14. Thought this might be interest to a lot of people out there Museum Card released to foreign residents Foreign residents in Turkey can now enjoy museums and ruins in Turkey with the use of a card that was once only available to locals. The Museum Card, first issued in 2006, is a season ticket to all historic sites and museums run by the Ministry of Culture and Tourism. Where previously it has only been available for Turkish citizens, now, if you hold a residence permit, you can get your hands on one too. The card costs just 30TL (approx. £10), is valid for a year and will feature your photograph and some data that is copied from your residence card. Anyone who has paid entry fees in Istanbul will realise how quickly the card will pay for itself and once you've got a card, it's amazing how many sites you can find to visit by following all of the brown signs. You can get your hands on the card at any museum or site. We recommend waiting until you are actually planning to visit somewhere otherwise; its validity will be ticking away when it isn’t being used. There are almost 400 sites at which it can be used across Turkey.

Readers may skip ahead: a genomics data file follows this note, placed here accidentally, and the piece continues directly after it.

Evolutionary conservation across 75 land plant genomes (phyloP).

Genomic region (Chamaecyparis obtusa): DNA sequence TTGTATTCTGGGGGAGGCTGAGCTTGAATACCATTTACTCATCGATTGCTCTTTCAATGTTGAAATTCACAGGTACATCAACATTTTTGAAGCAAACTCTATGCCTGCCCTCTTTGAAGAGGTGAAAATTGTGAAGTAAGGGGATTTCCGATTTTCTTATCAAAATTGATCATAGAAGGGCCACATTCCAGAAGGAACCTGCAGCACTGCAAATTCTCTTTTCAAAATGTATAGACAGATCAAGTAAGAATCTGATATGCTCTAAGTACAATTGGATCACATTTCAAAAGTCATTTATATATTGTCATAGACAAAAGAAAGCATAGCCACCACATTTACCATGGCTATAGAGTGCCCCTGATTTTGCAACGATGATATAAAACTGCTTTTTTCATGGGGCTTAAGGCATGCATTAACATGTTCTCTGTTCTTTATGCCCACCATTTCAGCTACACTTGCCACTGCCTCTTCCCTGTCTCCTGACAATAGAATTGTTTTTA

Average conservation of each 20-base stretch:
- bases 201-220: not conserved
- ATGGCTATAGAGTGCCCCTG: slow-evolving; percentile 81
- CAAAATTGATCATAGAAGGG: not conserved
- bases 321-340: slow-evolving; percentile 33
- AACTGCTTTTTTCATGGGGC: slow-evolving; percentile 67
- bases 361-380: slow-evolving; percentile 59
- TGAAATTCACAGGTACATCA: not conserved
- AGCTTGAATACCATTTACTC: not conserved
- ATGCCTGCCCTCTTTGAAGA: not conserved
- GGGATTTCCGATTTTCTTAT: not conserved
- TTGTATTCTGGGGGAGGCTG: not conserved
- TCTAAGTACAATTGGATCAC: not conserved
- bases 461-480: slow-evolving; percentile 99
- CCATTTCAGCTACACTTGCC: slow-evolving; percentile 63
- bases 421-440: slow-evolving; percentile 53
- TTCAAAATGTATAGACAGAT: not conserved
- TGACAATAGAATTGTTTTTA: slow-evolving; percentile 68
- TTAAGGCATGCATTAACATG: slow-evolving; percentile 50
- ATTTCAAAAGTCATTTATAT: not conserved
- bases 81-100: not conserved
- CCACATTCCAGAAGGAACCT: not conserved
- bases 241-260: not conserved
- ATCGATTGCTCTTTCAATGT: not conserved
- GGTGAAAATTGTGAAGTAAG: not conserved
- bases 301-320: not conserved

15. I think visiting the Upper Düden Waterfall makes for a great day out. The waterfall is located on the Düden River, 10 kilometres north of the city centre and easily accessible by public transport. The water springs from the Kırkgöz locality and the stream drops down from 20 metres height. At the lower level the stream forms a pool amid the green scenery, a pool used by generations as a recreation and picnic area.
  16. If anyone is coming to Antalya and looking for very reasonably-priced accommodation then I would recommend staying at Mond Pansiyon. Right in the centre of Kaleici, the old city. There you can stroll around the huge area of the old quarter, walk down to the harbour and take a boat trip or just drink tea in one of the many tea-gardens there. Address: Paşacami Sokak No 25 - 40 Tel: 0242 247 12 12 Huseyin's mobile: 0534 743 96 95 My parents stayed there when they came to Antalya and really enjoyed staying there. The rooms are basic but clean, new bathrooms were installed throughout the pension this year, there's a lovely courtyard to sit in with an open-buffet breakfast and single rooms start from around 40 TL per night with breakfast. And there are lots of places you can get to on foot from there. Thoroughly recommendable. In the meantime, several guests of mine have stayed there and they were all extremely happy there. Huseyin goes out of his way to accommodate all your wishes.